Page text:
Leptin—An Oft-Ignored KEY Player in Type 2 Diabetes Development
While much conventional advice centers around insulin, leptin is another hormone that plays an integral role in the development of type 2 diabetes. Leptin is produced in your fat and other cells, and one of its primary roles is regulating your appetite and body weight. Leptin tells your brain when to eat, how much to eat, and most importantly, when to stop eating. Leptin also instructs your brain as to what to do with the available energy.
Now remember, when your blood sugar becomes elevated, insulin is released to direct the extra energy into storage—the majority of which is stored as fat, and leptin is produced in these fat cells. The more fat you have, the more leptin is produced. Furthermore, as the sugar gets metabolized in your fat cells, the fat releases further surges in leptin. This is why I typically talk about insulin and leptin resistance, as they work in tandem. Moreover, leptin is largely responsible for the accuracy of insulin signaling and whether or not you become insulin-resistant. If you’re insulin resistant, you’re more than likely leptin resistant as well, especially if you’re overweight or obese.
Why leptin resistance?
Because when you develop leptin resistance, your brain can no longer hear leptin’s signals, resulting in chronic hunger, overeating, inability to properly burn fat and, typically, obesity. Insulin resistance, and ultimately type 2 diabetes, follow suit. Just as with insulin, the only known way to reestablish proper leptin signaling is through proper diet. High consumption of carbohydrates, especially fructose, are again the prime culprit and the root cause of leptin resistance. Lack of exercise and abnormal gut flora also contribute and/or exacerbate insulin and leptin resistance. Leptin’s importance in blood glucose control and diabetes is powerfully illustrated by recent studies that show its ability, even in low doses, to lower blood glucose in both type 1 and 2 diabetics, and this is an exciting new potential treatment.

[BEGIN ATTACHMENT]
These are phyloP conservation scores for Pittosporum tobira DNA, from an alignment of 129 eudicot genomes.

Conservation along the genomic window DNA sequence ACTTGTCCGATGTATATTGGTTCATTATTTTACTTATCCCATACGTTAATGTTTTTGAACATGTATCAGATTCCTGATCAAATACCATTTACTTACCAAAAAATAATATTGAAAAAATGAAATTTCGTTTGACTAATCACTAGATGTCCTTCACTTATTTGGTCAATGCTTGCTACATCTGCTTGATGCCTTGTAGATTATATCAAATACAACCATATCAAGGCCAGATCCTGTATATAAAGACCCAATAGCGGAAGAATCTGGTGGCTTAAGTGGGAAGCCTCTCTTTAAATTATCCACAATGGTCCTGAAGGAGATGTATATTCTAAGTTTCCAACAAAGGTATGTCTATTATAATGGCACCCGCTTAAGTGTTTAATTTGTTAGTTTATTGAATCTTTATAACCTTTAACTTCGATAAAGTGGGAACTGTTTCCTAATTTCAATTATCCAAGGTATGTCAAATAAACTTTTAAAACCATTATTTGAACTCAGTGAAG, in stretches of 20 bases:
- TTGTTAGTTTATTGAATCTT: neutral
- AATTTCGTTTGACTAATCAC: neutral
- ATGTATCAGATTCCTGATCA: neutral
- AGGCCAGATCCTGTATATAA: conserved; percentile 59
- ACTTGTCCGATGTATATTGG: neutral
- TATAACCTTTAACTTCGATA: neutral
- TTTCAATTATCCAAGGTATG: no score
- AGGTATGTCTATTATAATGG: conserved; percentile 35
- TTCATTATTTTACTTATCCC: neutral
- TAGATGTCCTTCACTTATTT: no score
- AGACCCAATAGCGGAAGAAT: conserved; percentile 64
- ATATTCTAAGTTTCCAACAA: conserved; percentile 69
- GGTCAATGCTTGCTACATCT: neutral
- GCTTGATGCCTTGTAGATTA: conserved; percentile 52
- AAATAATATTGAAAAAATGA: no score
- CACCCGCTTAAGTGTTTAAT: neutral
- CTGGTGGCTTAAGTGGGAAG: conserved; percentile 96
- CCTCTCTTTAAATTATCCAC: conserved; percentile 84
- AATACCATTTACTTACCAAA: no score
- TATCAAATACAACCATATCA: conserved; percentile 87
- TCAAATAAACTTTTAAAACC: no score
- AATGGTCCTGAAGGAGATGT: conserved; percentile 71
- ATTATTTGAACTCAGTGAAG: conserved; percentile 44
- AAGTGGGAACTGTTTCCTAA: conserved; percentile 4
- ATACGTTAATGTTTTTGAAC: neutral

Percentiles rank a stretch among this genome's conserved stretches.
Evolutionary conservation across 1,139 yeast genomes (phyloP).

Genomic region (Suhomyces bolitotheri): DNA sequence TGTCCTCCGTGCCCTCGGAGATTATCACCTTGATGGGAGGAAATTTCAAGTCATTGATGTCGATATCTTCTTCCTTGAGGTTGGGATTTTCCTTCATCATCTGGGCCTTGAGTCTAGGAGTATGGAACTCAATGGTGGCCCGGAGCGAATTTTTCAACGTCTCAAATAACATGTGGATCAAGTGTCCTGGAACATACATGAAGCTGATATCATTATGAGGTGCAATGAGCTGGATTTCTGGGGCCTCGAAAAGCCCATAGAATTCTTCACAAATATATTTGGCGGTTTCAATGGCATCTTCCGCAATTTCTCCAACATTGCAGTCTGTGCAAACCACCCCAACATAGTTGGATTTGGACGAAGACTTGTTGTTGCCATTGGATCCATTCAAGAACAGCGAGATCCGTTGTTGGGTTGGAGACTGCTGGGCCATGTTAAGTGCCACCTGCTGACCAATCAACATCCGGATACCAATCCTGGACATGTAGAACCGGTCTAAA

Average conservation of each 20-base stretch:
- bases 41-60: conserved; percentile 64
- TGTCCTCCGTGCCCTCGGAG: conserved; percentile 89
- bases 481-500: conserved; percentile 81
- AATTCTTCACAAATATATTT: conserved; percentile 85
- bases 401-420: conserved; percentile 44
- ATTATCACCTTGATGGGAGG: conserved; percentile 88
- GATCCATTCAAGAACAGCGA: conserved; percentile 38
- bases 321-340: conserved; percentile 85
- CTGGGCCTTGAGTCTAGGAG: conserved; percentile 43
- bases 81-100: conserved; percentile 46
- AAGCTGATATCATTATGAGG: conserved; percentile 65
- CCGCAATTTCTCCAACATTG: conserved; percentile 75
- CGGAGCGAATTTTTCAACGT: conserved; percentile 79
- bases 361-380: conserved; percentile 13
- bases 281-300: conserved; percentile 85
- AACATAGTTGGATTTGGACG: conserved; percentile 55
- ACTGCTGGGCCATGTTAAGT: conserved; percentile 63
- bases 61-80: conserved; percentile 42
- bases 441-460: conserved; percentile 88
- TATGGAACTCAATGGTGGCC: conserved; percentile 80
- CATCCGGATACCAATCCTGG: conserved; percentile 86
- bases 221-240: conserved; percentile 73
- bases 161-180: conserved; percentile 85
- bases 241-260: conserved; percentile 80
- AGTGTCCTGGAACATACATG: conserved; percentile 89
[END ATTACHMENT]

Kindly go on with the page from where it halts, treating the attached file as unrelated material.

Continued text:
New Warning: Insulin Can Rapidly Produce Type 1 Diabetes in Type 2 Diabetics
Please understand that medications and supplements are not the answer for type 2 diabetes. Diabetes drugs fail to address the underlying problem, and many, like Avandia, can have dangerous side effects. Avandia is linked to 43 percent increased risk of heart attack and 64 percent higher risk of cardiovascular death, compared with other treatments. Instead, type 2 diabetes is best controlled by restoring your insulin and leptin sensitivities. This is done by eliminating grains and sugars—especially fructose—from your diet, getting plenty of healthy fats, exercising, and sleeping well. Further details on this will be provided below, in the treatment section.